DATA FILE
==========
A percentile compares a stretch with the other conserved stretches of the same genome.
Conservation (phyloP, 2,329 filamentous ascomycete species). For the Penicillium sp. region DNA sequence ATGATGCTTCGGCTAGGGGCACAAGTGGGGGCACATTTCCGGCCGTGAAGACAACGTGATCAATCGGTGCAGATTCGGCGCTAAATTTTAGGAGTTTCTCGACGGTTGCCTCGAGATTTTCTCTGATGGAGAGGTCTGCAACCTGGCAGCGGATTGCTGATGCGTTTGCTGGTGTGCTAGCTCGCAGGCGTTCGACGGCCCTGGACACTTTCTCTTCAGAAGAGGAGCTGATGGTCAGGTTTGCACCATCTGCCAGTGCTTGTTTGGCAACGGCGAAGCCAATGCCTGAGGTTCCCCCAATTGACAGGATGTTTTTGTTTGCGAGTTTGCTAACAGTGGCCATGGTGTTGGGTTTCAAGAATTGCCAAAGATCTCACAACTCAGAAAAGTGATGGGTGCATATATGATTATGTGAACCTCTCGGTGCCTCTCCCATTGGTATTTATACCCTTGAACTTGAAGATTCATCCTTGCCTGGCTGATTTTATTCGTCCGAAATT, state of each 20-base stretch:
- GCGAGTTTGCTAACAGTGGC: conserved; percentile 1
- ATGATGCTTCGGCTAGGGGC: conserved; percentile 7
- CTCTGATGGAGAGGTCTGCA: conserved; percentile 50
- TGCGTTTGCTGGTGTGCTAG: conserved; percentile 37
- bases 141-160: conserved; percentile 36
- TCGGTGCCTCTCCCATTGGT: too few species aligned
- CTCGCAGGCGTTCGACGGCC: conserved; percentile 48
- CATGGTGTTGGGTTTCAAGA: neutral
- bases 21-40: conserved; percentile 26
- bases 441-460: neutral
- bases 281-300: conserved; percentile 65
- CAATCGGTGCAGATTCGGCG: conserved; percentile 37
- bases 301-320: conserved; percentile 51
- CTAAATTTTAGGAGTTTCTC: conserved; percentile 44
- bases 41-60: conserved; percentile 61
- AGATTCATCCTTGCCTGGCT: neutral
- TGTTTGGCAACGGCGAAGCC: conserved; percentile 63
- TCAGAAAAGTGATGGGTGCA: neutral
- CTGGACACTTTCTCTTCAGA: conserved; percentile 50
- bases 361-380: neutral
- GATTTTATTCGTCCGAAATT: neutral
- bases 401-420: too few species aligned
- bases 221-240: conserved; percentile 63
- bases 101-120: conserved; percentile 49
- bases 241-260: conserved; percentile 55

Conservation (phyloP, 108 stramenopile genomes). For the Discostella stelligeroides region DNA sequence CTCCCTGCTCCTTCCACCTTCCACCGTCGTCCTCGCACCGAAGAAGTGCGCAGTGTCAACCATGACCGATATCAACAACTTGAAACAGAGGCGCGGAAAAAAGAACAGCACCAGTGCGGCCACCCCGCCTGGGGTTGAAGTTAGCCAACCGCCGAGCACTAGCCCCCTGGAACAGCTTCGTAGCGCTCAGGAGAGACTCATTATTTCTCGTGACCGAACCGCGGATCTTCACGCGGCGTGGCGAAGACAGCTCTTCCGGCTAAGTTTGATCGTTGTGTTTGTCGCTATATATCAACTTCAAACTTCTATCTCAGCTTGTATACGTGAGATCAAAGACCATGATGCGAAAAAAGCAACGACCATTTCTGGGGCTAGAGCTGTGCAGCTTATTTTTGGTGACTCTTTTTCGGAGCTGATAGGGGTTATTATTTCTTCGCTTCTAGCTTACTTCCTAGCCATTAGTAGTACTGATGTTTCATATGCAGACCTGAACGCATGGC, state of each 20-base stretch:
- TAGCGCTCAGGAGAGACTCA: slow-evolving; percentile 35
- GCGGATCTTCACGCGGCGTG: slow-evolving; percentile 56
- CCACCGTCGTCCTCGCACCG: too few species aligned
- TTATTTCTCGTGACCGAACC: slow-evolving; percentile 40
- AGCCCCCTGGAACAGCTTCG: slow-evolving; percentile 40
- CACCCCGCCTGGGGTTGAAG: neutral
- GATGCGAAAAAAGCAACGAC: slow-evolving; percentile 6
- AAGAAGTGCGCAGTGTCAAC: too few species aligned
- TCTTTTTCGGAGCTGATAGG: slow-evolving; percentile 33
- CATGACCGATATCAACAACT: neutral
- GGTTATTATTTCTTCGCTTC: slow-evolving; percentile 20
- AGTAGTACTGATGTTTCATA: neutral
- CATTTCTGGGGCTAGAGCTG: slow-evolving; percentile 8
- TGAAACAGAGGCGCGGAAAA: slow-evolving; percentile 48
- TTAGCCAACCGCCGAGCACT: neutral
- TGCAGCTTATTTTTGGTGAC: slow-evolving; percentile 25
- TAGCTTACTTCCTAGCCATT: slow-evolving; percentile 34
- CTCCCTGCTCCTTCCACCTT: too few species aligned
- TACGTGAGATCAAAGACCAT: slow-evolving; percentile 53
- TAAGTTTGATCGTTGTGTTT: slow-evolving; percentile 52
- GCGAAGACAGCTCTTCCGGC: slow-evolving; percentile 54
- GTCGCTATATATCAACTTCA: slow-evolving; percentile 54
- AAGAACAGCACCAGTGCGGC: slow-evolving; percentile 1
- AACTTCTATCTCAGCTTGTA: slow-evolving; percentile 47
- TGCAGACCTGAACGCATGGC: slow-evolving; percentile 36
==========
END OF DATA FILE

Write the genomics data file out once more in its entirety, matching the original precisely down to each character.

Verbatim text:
A percentile compares a stretch with the other conserved stretches of the same genome.
Conservation (phyloP, 2,329 filamentous ascomycete species). For the Penicillium sp. region DNA sequence ATGATGCTTCGGCTAGGGGCACAAGTGGGGGCACATTTCCGGCCGTGAAGACAACGTGATCAATCGGTGCAGATTCGGCGCTAAATTTTAGGAGTTTCTCGACGGTTGCCTCGAGATTTTCTCTGATGGAGAGGTCTGCAACCTGGCAGCGGATTGCTGATGCGTTTGCTGGTGTGCTAGCTCGCAGGCGTTCGACGGCCCTGGACACTTTCTCTTCAGAAGAGGAGCTGATGGTCAGGTTTGCACCATCTGCCAGTGCTTGTTTGGCAACGGCGAAGCCAATGCCTGAGGTTCCCCCAATTGACAGGATGTTTTTGTTTGCGAGTTTGCTAACAGTGGCCATGGTGTTGGGTTTCAAGAATTGCCAAAGATCTCACAACTCAGAAAAGTGATGGGTGCATATATGATTATGTGAACCTCTCGGTGCCTCTCCCATTGGTATTTATACCCTTGAACTTGAAGATTCATCCTTGCCTGGCTGATTTTATTCGTCCGAAATT, state of each 20-base stretch:
- GCGAGTTTGCTAACAGTGGC: conserved; percentile 1
- ATGATGCTTCGGCTAGGGGC: conserved; percentile 7
- CTCTGATGGAGAGGTCTGCA: conserved; percentile 50
- TGCGTTTGCTGGTGTGCTAG: conserved; percentile 37
- bases 141-160: conserved; percentile 36
- TCGGTGCCTCTCCCATTGGT: too few species aligned
- CTCGCAGGCGTTCGACGGCC: conserved; percentile 48
- CATGGTGTTGGGTTTCAAGA: neutral
- bases 21-40: conserved; percentile 26
- bases 441-460: neutral
- bases 281-300: conserved; percentile 65
- CAATCGGTGCAGATTCGGCG: conserved; percentile 37
- bases 301-320: conserved; percentile 51
- CTAAATTTTAGGAGTTTCTC: conserved; percentile 44
- bases 41-60: conserved; percentile 61
- AGATTCATCCTTGCCTGGCT: neutral
- TGTTTGGCAACGGCGAAGCC: conserved; percentile 63
- TCAGAAAAGTGATGGGTGCA: neutral
- CTGGACACTTTCTCTTCAGA: conserved; percentile 50
- bases 361-380: neutral
- GATTTTATTCGTCCGAAATT: neutral
- bases 401-420: too few species aligned
- bases 221-240: conserved; percentile 63
- bases 101-120: conserved; percentile 49
- bases 241-260: conserved; percentile 55

Conservation (phyloP, 108 stramenopile genomes). For the Discostella stelligeroides region DNA sequence CTCCCTGCTCCTTCCACCTTCCACCGTCGTCCTCGCACCGAAGAAGTGCGCAGTGTCAACCATGACCGATATCAACAACTTGAAACAGAGGCGCGGAAAAAAGAACAGCACCAGTGCGGCCACCCCGCCTGGGGTTGAAGTTAGCCAACCGCCGAGCACTAGCCCCCTGGAACAGCTTCGTAGCGCTCAGGAGAGACTCATTATTTCTCGTGACCGAACCGCGGATCTTCACGCGGCGTGGCGAAGACAGCTCTTCCGGCTAAGTTTGATCGTTGTGTTTGTCGCTATATATCAACTTCAAACTTCTATCTCAGCTTGTATACGTGAGATCAAAGACCATGATGCGAAAAAAGCAACGACCATTTCTGGGGCTAGAGCTGTGCAGCTTATTTTTGGTGACTCTTTTTCGGAGCTGATAGGGGTTATTATTTCTTCGCTTCTAGCTTACTTCCTAGCCATTAGTAGTACTGATGTTTCATATGCAGACCTGAACGCATGGC, state of each 20-base stretch:
- TAGCGCTCAGGAGAGACTCA: slow-evolving; percentile 35
- GCGGATCTTCACGCGGCGTG: slow-evolving; percentile 56
- CCACCGTCGTCCTCGCACCG: too few species aligned
- TTATTTCTCGTGACCGAACC: slow-evolving; percentile 40
- AGCCCCCTGGAACAGCTTCG: slow-evolving; percentile 40
- CACCCCGCCTGGGGTTGAAG: neutral
- GATGCGAAAAAAGCAACGAC: slow-evolving; percentile 6
- AAGAAGTGCGCAGTGTCAAC: too few species aligned
- TCTTTTTCGGAGCTGATAGG: slow-evolving; percentile 33
- CATGACCGATATCAACAACT: neutral
- GGTTATTATTTCTTCGCTTC: slow-evolving; percentile 20
- AGTAGTACTGATGTTTCATA: neutral
- CATTTCTGGGGCTAGAGCTG: slow-evolving; percentile 8
- TGAAACAGAGGCGCGGAAAA: slow-evolving; percentile 48
- TTAGCCAACCGCCGAGCACT: neutral
- TGCAGCTTATTTTTGGTGAC: slow-evolving; percentile 25
- TAGCTTACTTCCTAGCCATT: slow-evolving; percentile 34
- CTCCCTGCTCCTTCCACCTT: too few species aligned
- TACGTGAGATCAAAGACCAT: slow-evolving; percentile 53
- TAAGTTTGATCGTTGTGTTT: slow-evolving; percentile 52
- GCGAAGACAGCTCTTCCGGC: slow-evolving; percentile 54
- GTCGCTATATATCAACTTCA: slow-evolving; percentile 54
- AAGAACAGCACCAGTGCGGC: slow-evolving; percentile 1
- AACTTCTATCTCAGCTTGTA: slow-evolving; percentile 47
- TGCAGACCTGAACGCATGGC: slow-evolving; percentile 36